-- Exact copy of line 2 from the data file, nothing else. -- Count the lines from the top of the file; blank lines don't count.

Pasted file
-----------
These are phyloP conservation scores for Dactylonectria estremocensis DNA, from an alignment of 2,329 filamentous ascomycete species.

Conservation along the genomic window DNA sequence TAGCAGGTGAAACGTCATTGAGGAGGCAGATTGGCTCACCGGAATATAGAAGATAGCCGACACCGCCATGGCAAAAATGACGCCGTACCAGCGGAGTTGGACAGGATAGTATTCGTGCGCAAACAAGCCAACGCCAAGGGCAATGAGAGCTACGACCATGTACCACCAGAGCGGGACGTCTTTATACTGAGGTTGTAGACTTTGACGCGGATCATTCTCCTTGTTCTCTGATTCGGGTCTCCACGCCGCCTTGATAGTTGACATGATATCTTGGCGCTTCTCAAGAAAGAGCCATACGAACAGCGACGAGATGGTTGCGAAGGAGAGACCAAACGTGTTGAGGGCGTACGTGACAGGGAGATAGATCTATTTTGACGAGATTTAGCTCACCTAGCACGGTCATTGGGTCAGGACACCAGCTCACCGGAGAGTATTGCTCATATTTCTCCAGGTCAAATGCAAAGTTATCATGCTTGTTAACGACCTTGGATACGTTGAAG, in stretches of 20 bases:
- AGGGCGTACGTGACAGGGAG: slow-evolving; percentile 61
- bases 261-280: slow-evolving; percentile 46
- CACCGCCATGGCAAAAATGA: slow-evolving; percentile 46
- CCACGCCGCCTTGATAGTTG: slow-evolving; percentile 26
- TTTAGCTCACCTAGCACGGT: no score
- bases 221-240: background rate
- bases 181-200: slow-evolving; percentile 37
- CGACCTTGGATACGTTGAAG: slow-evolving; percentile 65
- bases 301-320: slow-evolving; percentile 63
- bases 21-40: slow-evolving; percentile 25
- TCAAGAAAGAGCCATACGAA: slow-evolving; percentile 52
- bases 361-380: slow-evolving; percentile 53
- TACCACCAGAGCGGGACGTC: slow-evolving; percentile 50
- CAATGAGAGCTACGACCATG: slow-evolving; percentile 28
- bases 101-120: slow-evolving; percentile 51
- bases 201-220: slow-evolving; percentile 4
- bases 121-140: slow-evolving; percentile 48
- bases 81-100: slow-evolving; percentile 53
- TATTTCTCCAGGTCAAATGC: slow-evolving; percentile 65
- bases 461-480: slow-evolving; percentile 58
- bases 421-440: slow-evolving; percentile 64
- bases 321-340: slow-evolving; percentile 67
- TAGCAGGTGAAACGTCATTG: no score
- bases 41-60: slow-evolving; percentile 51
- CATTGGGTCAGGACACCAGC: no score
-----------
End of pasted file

Conservation along the genomic window DNA sequence TAGCAGGTGAAACGTCATTGAGGAGGCAGATTGGCTCACCGGAATATAGAAGATAGCCGACACCGCCATGGCAAAAATGACGCCGTACCAGCGGAGTTGGACAGGATAGTATTCGTGCGCAAACAAGCCAACGCCAAGGGCAATGAGAGCTACGACCATGTACCACCAGAGCGGGACGTCTTTATACTGAGGTTGTAGACTTTGACGCGGATCATTCTCCTTGTTCTCTGATTCGGGTCTCCACGCCGCCTTGATAGTTGACATGATATCTTGGCGCTTCTCAAGAAAGAGCCATACGAACAGCGACGAGATGGTTGCGAAGGAGAGACCAAACGTGTTGAGGGCGTACGTGACAGGGAGATAGATCTATTTTGACGAGATTTAGCTCACCTAGCACGGTCATTGGGTCAGGACACCAGCTCACCGGAGAGTATTGCTCATATTTCTCCAGGTCAAATGCAAAGTTATCATGCTTGTTAACGACCTTGGATACGTTGAAG, in stretches of 20 bases: